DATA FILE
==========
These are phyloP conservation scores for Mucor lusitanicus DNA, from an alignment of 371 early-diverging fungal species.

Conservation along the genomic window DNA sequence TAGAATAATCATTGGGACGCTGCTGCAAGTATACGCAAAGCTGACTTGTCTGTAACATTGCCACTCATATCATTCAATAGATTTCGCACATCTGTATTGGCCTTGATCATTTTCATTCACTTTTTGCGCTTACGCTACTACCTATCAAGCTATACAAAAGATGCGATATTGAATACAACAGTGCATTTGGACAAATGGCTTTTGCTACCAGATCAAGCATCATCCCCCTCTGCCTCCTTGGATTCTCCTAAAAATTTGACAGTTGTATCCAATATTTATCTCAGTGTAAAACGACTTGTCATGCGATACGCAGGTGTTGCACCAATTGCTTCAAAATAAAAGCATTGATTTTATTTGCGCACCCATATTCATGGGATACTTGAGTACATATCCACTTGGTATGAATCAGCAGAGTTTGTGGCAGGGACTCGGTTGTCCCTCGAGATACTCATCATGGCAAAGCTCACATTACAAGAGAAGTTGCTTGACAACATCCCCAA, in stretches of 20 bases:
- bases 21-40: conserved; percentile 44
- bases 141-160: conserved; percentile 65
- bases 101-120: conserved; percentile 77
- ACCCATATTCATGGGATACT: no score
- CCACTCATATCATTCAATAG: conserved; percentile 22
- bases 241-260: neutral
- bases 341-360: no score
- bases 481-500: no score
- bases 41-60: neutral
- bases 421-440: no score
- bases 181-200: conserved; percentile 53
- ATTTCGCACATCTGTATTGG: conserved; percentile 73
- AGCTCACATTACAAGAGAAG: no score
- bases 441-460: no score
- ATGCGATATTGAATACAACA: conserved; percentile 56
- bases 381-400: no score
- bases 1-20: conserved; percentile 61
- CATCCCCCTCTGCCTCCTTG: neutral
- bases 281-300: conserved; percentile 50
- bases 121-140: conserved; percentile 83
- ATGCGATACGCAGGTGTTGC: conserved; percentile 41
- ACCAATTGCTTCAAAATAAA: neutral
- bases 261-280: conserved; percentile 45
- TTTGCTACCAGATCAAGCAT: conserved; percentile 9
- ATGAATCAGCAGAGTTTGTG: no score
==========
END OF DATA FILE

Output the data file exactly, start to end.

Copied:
These are phyloP conservation scores for Mucor lusitanicus DNA, from an alignment of 371 early-diverging fungal species.

Conservation along the genomic window DNA sequence TAGAATAATCATTGGGACGCTGCTGCAAGTATACGCAAAGCTGACTTGTCTGTAACATTGCCACTCATATCATTCAATAGATTTCGCACATCTGTATTGGCCTTGATCATTTTCATTCACTTTTTGCGCTTACGCTACTACCTATCAAGCTATACAAAAGATGCGATATTGAATACAACAGTGCATTTGGACAAATGGCTTTTGCTACCAGATCAAGCATCATCCCCCTCTGCCTCCTTGGATTCTCCTAAAAATTTGACAGTTGTATCCAATATTTATCTCAGTGTAAAACGACTTGTCATGCGATACGCAGGTGTTGCACCAATTGCTTCAAAATAAAAGCATTGATTTTATTTGCGCACCCATATTCATGGGATACTTGAGTACATATCCACTTGGTATGAATCAGCAGAGTTTGTGGCAGGGACTCGGTTGTCCCTCGAGATACTCATCATGGCAAAGCTCACATTACAAGAGAAGTTGCTTGACAACATCCCCAA, in stretches of 20 bases:
- bases 21-40: conserved; percentile 44
- bases 141-160: conserved; percentile 65
- bases 101-120: conserved; percentile 77
- ACCCATATTCATGGGATACT: no score
- CCACTCATATCATTCAATAG: conserved; percentile 22
- bases 241-260: neutral
- bases 341-360: no score
- bases 481-500: no score
- bases 41-60: neutral
- bases 421-440: no score
- bases 181-200: conserved; percentile 53
- ATTTCGCACATCTGTATTGG: conserved; percentile 73
- AGCTCACATTACAAGAGAAG: no score
- bases 441-460: no score
- ATGCGATATTGAATACAACA: conserved; percentile 56
- bases 381-400: no score
- bases 1-20: conserved; percentile 61
- CATCCCCCTCTGCCTCCTTG: neutral
- bases 281-300: conserved; percentile 50
- bases 121-140: conserved; percentile 83
- ATGCGATACGCAGGTGTTGC: conserved; percentile 41
- ACCAATTGCTTCAAAATAAA: neutral
- bases 261-280: conserved; percentile 45
- TTTGCTACCAGATCAAGCAT: conserved; percentile 9
- ATGAATCAGCAGAGTTTGTG: no score